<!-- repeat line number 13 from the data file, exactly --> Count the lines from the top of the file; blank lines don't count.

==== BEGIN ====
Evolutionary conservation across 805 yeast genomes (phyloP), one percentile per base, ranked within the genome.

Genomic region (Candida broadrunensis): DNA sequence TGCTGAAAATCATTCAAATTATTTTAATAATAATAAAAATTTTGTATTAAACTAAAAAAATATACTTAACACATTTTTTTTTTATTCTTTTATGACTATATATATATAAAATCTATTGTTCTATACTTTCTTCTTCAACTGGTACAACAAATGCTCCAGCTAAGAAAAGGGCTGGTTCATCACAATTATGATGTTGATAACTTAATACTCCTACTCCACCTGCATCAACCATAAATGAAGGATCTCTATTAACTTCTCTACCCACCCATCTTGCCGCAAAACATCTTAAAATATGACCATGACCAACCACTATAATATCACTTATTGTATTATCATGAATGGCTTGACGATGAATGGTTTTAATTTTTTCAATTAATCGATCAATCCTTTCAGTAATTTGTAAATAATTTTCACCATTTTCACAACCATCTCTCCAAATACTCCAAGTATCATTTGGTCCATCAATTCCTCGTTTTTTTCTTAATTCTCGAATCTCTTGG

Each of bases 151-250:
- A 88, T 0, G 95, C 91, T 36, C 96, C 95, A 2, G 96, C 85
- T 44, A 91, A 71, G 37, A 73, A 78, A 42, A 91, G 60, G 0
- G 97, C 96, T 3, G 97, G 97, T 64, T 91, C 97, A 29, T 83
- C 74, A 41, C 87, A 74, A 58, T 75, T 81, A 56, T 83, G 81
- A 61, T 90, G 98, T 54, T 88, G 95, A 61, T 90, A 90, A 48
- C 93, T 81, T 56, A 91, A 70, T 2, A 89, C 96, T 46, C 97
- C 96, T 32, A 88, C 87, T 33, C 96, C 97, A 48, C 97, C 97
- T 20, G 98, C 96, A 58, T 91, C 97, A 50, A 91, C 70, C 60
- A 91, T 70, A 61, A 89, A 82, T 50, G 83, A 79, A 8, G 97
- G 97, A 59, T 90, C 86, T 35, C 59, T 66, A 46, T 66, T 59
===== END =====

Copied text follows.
- G 97, A 59, T 90, C 86, T 35, C 59, T 66, A 46, T 66, T 59